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Labs around the world are increasingly using a revolutionary technique known as cryo-electron microscopy, or cryo-EM, to determine the 3D shape of proteins. Such structures are useful for uncovering how proteins work, how they malfunction in disease and how they can be targeted with drugs. The technique involves bombarding flash-frozen proteins with electrons to produce images of individual molecules that can be used to reconstruct a 3D shape. Last week, a database of protein structures determined by cryo-EM, received its 10,000th entry. The popularity of the database is largely driven by the growth in the number of labs with cryo-electron microscopes, say researchers.
The Berlin Institute of Health’s 7,000 researchers are being offered an extra €1,000 (US$1,090) in funding if they publish null results, replication studies, pre-registered preclinical studies or papers that reuse data previously published by others. There are also financial incentives available for scholars who publish their raw data. “We are trying to nudge the process to get them to consider different factors and ideas,” says neurologist Ulrich Dirnagl. “We are perhaps rewarding things that should be normal process, but it needs to be done.”
Nests that are 100 million years old seem to offer the oldest fossil evidence for modern bees. The tunnels and structures inside the nests closely match those created by modern bees in the Halictidae family — also called sweat bees — and particularly to the Halictini tribe. The finding supports other evidence showing that bees and flowers diversified around the same time, during the early Cretaceous.
Features & opinion
Across the globe, drained peatlands are emitting billions of tonnes of carbon dioxide each year. Scotland — the first country to declare a climate emergency — is taking the lead in restoring bogs to health. Restoration is tough work that takes years to bear fruit, but the rewards could be enormous: scientists are investigating whether the process could go beyond just stopping the drained peatlands emitting carbon and reviving them such that they can suck up more.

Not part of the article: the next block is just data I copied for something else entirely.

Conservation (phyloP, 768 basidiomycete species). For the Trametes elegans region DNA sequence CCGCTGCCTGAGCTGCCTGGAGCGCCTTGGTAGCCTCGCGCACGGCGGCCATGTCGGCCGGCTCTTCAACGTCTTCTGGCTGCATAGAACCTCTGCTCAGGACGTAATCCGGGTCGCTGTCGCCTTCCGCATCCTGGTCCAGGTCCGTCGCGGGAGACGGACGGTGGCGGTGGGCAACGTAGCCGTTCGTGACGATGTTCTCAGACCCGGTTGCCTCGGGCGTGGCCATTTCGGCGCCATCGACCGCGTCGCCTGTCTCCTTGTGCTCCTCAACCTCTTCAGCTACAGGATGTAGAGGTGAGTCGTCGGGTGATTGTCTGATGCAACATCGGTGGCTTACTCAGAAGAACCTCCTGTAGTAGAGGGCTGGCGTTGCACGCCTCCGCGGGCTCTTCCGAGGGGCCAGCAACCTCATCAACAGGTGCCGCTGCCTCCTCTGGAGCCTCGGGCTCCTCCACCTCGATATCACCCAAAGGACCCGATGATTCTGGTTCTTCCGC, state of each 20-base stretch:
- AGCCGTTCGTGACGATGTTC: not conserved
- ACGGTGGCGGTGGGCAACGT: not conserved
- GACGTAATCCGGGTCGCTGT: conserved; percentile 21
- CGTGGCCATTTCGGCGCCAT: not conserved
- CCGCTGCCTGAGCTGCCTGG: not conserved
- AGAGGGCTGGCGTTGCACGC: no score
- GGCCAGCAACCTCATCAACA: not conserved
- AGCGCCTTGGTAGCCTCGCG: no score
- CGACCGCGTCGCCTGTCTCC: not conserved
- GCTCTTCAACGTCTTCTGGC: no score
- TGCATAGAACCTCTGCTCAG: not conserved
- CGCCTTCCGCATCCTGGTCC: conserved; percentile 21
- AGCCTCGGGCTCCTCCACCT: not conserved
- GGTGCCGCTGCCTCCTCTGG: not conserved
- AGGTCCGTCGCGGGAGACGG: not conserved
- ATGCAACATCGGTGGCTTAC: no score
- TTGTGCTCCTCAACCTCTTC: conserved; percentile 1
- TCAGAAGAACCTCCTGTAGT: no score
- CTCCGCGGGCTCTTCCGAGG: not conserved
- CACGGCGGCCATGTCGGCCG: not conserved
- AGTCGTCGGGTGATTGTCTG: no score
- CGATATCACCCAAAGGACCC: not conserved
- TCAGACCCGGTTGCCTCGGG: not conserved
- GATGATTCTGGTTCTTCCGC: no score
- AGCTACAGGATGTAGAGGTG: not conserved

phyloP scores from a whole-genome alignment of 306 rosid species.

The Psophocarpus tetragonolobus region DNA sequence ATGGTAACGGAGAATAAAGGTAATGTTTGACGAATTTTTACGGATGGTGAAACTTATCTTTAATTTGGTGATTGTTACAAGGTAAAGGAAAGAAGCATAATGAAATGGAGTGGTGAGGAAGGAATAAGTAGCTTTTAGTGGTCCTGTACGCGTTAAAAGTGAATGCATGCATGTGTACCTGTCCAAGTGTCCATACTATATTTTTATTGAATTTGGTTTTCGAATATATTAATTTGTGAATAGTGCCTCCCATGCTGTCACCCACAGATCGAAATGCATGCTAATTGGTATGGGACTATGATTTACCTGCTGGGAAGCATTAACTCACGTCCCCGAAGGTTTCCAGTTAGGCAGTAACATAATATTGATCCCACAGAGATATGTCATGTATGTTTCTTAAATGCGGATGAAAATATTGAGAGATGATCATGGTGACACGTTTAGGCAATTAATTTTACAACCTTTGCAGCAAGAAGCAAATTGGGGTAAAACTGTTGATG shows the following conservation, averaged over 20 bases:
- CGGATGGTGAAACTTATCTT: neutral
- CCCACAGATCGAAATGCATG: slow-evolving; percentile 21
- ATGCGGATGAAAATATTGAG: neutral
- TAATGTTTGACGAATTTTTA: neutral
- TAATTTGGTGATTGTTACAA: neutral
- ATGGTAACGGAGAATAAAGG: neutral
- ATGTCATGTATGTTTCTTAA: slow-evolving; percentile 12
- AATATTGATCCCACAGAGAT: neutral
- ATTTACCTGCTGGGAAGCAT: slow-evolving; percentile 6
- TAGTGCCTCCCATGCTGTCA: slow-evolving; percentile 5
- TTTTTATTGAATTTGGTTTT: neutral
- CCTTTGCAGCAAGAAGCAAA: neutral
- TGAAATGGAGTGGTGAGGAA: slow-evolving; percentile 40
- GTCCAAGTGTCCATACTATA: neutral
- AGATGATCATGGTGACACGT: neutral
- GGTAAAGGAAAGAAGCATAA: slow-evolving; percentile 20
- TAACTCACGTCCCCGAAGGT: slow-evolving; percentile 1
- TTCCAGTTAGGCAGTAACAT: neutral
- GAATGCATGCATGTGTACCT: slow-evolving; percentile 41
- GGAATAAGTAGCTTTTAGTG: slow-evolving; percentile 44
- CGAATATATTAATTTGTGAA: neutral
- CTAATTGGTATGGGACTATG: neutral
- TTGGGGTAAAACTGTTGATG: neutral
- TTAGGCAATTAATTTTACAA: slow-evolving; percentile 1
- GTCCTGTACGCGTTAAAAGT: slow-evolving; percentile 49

Physicist Brian Greene’s new book offers a grand vision of the Universe, rooted in physics, that lifts it above many accounts of the cosmic story. The resulting journey through space and time is sometimes breathtaking, necessarily selective — and occasionally superficial, writes reviewer Philip Ball.
I’m horrified that I wrote yesterday that NASA astronaut Jessica Meir had recently returned from the International Space Station. It was, of course, Meir’s all-female spacewalk companion Christina Koch who completed the longest-ever single spaceflight by a woman last week. Meir is still on the ISS, smashing it.
In abject apology, I offer a bumper bonus of delightful science sign-off links (since so many of you have written to tell me this is your favourite part!) Please enjoy this stunning naturally pink manta ray and the wing-tip vortices of two raptors as they pass through a mist of helium-filled bubbles. Hats off to ArrrStats — a Twitter account that translates tweets about Rstats into pirate talk. And finally, if you fancy following Meir and Koch onto the ISS, NASA astronaut applications open on 2 March.
Thanks to all the readers who spotted my blunder. Your feedback is always welcome at email@example.com.